7. Love your Employees. Would you want to work for you? Employees are the soul of your small business; this is because your customers can feel instantly if they have walked into a positive or negative environment. If your employees are happy you are half way to creating a great brand. Something as simple as bean bags in the coffee-room, a punching bag (good one Pete), and some nice flowers planted in the garden outside your office, can make a world of difference. You have to take responsibility for setting the tone and then allow your employees to add their own flavour to it.

These seven principles are simple yet very effective and can set you apart from other businesses. How can you take these strategies and improve your competitive advantage today? Love to know.

 

Multi-devices have enabled us to be the curators of our lives

By | customer centric marketing, Customer experience, Marketing Automated Technology, Marketing Strategy, Marketing Technology, Mobile Marketing, Online Marketing | No Comments

We are a nation of multi-screeners. Most of our time is spent in front of a screen. 77% of us view TV with a device in our other hand. Google’s latest research uncovers our cross-platform behaviour as we use multi devices often at the same time to achieve our goals. With technology advances in online devices, we can now choose how, when, what and who to engage with 24 x7. We are the curators of our lives.

Key findings of Google’s Research includes:

Two types of screening behaviour:

  • Sequential screening where we move from one device to another to complete a single goal
  • Simultaneous screening where we use multiple devices at the same time
  • Google has found that nine out of ten people use multiple screens sequentially and that smartphones are by far the most common starting point for sequential activity.
  • 80% of searchers happen on smart phones as a spur of the moment
  • We spend on average over 4 hours in front of screens a day to communicate, Browsing the internet – 81%
    Social networking – 72%
    Online shopping – 67%
    Research/Search – 63%
    Managing Finances – 46%
    Planning a trip – 43%
  • The time spent on screen devices per day is broken down as follows:
  1. TV – 43 minutes
  2. PC/Laptop – 39
  3. Tablet – 30
  4. Smartphone – 17
 What does this mean for marketers?
Is our attention span getting shorter? Google’s research suggests that multiple screens make us feel more efficient. So we are multi-tasking and multi-screening! I know my attention is at least fragmented between all the devices I have. If I see something on TV and want to probe deeper, I go on my iPad. Even my seven-year old plays with his Super heroes or reads his comics and then Google games, download Apps and connects with other gamers online, all at the same time.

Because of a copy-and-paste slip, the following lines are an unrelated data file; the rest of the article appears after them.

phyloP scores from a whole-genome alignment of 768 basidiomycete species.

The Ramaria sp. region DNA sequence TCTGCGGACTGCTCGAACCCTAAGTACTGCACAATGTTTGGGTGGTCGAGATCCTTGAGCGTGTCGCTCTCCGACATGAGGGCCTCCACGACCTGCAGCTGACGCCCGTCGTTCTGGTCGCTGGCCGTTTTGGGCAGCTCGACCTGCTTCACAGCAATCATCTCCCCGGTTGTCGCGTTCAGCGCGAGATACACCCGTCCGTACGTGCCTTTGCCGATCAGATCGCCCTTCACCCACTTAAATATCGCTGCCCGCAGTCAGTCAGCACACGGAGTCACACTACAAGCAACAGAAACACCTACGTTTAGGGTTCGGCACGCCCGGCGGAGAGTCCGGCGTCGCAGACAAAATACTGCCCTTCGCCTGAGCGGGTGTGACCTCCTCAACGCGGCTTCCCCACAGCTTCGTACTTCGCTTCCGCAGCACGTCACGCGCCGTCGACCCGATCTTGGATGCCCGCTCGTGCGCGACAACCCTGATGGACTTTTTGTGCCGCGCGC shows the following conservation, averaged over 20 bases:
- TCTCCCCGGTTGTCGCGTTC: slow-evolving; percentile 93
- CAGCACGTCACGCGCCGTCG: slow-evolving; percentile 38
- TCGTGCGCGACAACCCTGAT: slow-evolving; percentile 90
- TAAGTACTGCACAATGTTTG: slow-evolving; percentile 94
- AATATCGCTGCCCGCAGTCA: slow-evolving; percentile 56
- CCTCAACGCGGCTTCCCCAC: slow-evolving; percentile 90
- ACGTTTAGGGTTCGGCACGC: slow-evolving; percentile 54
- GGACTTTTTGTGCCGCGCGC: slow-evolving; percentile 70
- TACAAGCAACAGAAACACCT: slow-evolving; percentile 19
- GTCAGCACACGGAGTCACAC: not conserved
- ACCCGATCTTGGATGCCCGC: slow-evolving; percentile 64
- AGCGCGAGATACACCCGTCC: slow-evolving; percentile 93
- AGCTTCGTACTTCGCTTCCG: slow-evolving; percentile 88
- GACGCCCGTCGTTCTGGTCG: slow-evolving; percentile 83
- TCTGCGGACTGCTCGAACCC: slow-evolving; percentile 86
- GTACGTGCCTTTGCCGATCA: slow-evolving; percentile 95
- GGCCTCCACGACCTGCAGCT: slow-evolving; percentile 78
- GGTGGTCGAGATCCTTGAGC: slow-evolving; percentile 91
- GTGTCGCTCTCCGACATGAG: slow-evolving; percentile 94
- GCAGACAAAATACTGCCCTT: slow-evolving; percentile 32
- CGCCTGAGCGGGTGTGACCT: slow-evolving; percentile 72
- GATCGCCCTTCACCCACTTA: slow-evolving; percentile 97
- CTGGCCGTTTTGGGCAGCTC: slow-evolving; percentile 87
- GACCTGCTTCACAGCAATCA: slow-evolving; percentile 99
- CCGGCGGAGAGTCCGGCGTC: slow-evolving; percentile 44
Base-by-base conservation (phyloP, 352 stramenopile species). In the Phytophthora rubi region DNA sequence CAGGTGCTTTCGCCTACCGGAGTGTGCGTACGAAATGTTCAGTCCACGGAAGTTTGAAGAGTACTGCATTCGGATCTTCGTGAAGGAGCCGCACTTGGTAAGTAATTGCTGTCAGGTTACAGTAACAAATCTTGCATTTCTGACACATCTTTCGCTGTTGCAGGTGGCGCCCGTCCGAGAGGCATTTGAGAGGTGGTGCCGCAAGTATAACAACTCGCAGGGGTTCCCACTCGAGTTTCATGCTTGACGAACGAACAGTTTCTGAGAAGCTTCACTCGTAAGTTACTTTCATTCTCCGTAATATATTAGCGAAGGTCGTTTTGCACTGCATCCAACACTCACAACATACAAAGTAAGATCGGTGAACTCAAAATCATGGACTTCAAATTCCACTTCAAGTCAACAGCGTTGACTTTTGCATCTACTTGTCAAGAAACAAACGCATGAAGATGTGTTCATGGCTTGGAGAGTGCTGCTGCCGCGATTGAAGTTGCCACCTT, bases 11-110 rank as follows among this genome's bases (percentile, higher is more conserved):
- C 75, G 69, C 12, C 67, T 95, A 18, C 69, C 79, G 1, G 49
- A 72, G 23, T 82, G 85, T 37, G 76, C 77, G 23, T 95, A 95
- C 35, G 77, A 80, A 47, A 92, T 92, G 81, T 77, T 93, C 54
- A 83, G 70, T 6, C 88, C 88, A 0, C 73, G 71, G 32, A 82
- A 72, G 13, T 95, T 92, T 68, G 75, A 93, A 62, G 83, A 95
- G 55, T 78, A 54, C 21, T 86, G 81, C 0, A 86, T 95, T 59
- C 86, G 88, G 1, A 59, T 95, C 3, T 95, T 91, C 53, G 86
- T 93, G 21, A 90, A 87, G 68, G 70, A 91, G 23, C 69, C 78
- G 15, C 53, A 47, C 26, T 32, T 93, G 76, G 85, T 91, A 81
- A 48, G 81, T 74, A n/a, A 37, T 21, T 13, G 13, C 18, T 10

We are on-line more than ever before and because it is easy and available part of me does feel like I have the control to choose what I want to consume, perhaps for the first time.I know I am not alone in this feeling. Most of my peers now choose when and what to watch on their iPad not TV. Conversations revolve around the latest App someone has found for recipes or to help our children read online. We are seeking out our own unique interests and communities to enrich our lives, learn and just have fun. Our behaviour has changed markedly even over the last 18 months.

We are so connected and able to be responsive and “always on” or impulsive. This has huge implications for marketers as we aim to understand the environment that our customers live in. We need to understand this new multi-screen and multi-tasking behaviour to design the best experience for our customers. With around 10% of media interactions non-screen based, if you are not online and connected you are invisible. It is easy to predict with this changing landscape that new opportunities will and have be created for all sorts of businesses. As customers decide what to pay attention to and what to ignore,  it is more important than ever to understand your customers behaviour as part of your marketing strategy. This attention and empathy to customers creates opportunities from the  from the the smallest business which now can gain visibility by reaching a new audience.
The key for truly great marketing is to know your customers and this means their likely behaviour. Understanding this ever connected landscape is step 1. Step 2 is building a strategy to navigate through it to ensure you are in the right place, at the right time with the right resources.
 Google now has a great info graphic describing our new behaviour.

 

Business is social, your customers are asking for it

By | Marketing Technology, Small Business Marketing, Social Media, Thoughtleadership and Content Marketing | No Comments

This video from Salesforce gives a good overview of how technology is changing our businesses. How do you collaborate with your customers? Have you embraced technology? Have you embraced social media? Learn why you should. Collaboration, marketing, selling and business is in a huge transformation. I see it every day. It is time to make the commitment to shift your thoughts around how you do business or be left behind.Digital Marketing E-News – Marketing Technology changing business – http://eepurl.com/qvJFf

Does your website get found in online search?

By | Marketing Technology, Online Marketing, SEO, Small Business Marketing | No Comments